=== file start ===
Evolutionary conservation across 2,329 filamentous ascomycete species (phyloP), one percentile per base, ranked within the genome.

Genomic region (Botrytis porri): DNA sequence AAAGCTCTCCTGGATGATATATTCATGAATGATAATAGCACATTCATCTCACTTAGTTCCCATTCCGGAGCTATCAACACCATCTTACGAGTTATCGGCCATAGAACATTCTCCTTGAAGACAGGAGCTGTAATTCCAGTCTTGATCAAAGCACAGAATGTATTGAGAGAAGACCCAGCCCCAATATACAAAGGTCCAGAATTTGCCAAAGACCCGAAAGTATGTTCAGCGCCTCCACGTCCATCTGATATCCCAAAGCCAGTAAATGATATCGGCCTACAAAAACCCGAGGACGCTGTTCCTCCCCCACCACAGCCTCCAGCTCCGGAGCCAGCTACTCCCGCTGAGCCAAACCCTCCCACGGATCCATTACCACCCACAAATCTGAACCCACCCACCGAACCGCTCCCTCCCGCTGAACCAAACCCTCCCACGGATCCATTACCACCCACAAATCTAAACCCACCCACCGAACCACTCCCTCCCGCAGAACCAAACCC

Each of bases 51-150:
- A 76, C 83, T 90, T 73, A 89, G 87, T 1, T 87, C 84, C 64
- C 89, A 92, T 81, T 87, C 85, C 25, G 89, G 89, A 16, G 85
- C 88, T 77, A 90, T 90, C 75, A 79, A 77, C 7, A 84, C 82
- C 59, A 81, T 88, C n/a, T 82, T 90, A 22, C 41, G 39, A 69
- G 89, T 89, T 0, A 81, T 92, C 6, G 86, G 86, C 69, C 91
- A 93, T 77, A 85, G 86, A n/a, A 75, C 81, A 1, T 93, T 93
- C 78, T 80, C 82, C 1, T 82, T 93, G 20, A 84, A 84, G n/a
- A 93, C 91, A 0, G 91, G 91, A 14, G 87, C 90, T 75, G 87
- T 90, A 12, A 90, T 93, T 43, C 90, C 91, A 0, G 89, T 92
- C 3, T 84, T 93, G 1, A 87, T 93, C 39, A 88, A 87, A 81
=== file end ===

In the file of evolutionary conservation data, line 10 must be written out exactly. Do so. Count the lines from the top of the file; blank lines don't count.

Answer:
- C 78, T 80, C 82, C 1, T 82, T 93, G 20, A 84, A 84, G n/a